Q5. Will two different people experiencing the same identical touchpoint have a different perception of the touchpoint?

    Q6. What sets the expectations that a customer will have of a touchpoint, particularly when they experience it for the first time and have no experience of their own?

    I look forward to understanding your thinking with more clarity.

    Graham Hill
    Independent CRM Consultant
    Interim CRM Manager

  2. Graham

    Thank you for reading my blogs and raising all the good questions.

    I’m sorry for confusing you, but if you’d try to understand my definition of touchpoint, it would definitely help clear up some confusion.

    In his book Overpromise and Overdeliver, Rick Barrera identifies three types of touchpoints: Product, System and Human. It is similar to my three types, but if touchpoint is defined as every point of interaction, then it should also cover internal environment.

    What I’ve been trying to do is to redefine touchpoint, and factor experience and internal ingredients into the model.

    Daryl Choy, the founder of Touchpoint eXperience Management, helps firms make a difference at every touchpoint. Choy can be reached at wisdomboom.blogspot.com.

  3. A person has to at least feel, think AND hire in order to experience the overall experience. OR will only provide the person the basic experience. However, the hiring decision can be made without experiencing the total experience, meaning the basic experience is sometimes good enough to convince the person to make the hiring decision.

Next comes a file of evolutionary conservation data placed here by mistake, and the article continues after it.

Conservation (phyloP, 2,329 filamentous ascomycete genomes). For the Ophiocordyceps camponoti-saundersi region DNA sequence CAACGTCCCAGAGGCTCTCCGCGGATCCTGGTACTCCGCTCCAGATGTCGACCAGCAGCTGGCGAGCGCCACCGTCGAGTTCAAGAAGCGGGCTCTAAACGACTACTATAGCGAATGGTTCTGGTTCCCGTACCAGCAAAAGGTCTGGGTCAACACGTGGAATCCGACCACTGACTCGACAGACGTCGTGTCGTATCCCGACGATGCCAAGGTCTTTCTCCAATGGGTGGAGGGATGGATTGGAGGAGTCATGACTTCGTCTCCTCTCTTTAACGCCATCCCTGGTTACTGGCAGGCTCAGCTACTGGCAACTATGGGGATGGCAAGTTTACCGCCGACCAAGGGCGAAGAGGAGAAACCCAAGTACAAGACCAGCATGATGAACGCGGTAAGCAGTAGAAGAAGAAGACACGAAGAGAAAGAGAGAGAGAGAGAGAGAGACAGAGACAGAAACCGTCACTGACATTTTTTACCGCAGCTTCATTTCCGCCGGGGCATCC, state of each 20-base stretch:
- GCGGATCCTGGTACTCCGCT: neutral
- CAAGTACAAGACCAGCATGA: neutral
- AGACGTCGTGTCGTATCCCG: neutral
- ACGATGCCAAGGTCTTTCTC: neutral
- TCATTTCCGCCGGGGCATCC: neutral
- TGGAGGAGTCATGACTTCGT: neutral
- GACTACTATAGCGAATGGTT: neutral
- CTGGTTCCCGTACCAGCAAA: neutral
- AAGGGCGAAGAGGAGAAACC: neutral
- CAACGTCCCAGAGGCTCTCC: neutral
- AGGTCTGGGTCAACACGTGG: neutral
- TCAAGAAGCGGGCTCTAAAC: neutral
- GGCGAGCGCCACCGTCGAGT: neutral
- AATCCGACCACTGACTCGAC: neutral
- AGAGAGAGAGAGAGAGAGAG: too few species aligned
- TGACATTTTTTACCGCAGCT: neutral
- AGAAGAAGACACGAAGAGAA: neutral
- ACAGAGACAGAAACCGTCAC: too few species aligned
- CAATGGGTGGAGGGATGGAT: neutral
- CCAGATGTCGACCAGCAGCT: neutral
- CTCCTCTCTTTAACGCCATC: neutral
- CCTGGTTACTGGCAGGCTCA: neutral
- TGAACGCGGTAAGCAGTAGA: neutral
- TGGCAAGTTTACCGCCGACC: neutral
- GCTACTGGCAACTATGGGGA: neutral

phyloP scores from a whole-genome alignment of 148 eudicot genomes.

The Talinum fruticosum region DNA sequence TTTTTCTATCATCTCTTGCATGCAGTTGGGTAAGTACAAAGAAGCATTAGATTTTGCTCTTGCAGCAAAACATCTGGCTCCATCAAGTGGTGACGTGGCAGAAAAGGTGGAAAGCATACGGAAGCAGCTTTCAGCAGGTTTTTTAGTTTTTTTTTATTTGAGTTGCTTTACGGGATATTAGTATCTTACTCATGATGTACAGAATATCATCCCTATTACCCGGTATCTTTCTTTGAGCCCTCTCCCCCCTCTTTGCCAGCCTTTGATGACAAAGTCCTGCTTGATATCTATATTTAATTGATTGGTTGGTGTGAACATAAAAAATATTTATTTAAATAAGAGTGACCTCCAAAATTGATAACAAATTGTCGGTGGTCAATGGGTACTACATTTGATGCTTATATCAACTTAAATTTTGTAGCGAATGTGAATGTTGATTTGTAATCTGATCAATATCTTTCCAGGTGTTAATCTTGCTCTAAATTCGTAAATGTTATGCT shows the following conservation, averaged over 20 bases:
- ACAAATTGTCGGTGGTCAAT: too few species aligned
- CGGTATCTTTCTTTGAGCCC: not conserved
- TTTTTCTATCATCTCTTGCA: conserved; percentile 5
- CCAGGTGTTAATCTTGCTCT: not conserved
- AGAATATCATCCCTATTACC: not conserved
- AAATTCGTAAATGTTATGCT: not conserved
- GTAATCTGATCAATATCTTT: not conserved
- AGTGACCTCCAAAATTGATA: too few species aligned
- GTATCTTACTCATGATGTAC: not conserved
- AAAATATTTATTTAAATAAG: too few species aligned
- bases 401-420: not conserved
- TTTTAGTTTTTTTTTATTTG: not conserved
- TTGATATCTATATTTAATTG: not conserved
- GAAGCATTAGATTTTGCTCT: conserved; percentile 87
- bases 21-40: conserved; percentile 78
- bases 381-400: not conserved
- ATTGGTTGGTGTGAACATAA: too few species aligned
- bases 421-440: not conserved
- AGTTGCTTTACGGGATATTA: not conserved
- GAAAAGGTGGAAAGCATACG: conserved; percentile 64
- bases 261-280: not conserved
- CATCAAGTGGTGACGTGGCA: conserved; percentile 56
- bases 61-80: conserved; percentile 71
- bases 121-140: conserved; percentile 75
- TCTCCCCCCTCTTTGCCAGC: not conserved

Daryl Choy, the founder of Touchpoint eXperience Management, helps firms make a difference at every touchpoint. Choy can be reached at wisdomboom.blogspot.com.

  4. Customer self-service and customer communities are external environment. Any environment which involves customers is external environment. Simply put, in the SIPOC model, anything to the left of C is external environment.

    There is of course interaction between internal and external, and even interaction within the same environment. When internal intersects with external, it does not become one environment. Similar to demand and supply, even when they intersect, it is called equilibrium, but they don’t form a new market.

    Daryl Choy
    Make Little Things Count
    wisdomboom.blogspot.com

  5. Touchpoint is composed of 2 simple words: touch and point. Simply put, touchpoint is an interaction, or a point (what/who) that is touched via any channel (where/how) for a purpose (why).

    Time is not a touchpoint, but a resource. Nobody can “touch” time.

    Process is not a touchpoint. People deliver process. If the process is not right, it is because of the people who develop the process. Process can be one of the deliverables.

    If you go shopping for a new mobile phone, you want help about the phones on offer (information and people), someone to help you wade through all the options to find the right combination (people and process versus people and information), to be able walk away with the right phone when you have made your choice (outcome versus deliverables) and to be able to return it if you have second thoughts (outcome, process and time versus deliverables).

    This is a perfect example of how all three touchpoints (people, information, and deliverables) integrate together to form a holistic experience. Outcome is just another way to define deliverables.

    Daryl Choy
    Make Little Things Count
    wisdomboom.blogspot.com